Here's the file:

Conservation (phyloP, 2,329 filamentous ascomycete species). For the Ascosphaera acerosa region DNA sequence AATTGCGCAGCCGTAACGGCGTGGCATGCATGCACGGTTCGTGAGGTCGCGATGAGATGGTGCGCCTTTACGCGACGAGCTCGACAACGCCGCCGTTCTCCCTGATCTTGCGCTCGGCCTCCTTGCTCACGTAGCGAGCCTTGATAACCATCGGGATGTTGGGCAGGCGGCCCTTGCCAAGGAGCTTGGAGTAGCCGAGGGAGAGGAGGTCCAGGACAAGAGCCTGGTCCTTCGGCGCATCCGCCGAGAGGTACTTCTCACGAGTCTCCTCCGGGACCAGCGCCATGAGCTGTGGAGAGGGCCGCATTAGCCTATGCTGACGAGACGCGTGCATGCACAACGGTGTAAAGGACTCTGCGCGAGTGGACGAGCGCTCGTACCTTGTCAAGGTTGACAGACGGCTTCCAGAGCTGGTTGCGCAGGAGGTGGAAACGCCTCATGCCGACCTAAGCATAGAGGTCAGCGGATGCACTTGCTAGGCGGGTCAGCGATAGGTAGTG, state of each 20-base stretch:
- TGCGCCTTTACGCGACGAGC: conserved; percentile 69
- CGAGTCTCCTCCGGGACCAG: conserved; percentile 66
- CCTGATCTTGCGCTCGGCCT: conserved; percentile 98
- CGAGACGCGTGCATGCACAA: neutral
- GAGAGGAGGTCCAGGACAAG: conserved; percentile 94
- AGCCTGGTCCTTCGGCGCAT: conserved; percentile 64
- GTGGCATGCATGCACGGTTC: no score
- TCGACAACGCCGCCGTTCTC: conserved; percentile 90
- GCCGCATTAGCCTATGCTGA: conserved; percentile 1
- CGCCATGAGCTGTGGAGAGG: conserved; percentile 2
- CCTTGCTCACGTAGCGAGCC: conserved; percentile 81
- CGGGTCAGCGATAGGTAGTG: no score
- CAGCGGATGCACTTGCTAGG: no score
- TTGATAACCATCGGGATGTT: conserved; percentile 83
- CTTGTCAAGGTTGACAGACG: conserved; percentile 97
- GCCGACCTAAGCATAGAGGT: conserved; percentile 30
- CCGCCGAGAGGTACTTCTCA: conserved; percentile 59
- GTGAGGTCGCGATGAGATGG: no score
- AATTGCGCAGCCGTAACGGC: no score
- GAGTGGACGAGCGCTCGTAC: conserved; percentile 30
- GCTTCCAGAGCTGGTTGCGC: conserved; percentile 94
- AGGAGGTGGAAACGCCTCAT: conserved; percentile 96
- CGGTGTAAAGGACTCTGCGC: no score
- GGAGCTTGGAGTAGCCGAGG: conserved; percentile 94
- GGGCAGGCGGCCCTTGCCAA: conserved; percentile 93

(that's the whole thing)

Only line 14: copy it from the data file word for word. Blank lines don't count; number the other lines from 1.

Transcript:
- CAGCGGATGCACTTGCTAGG: no score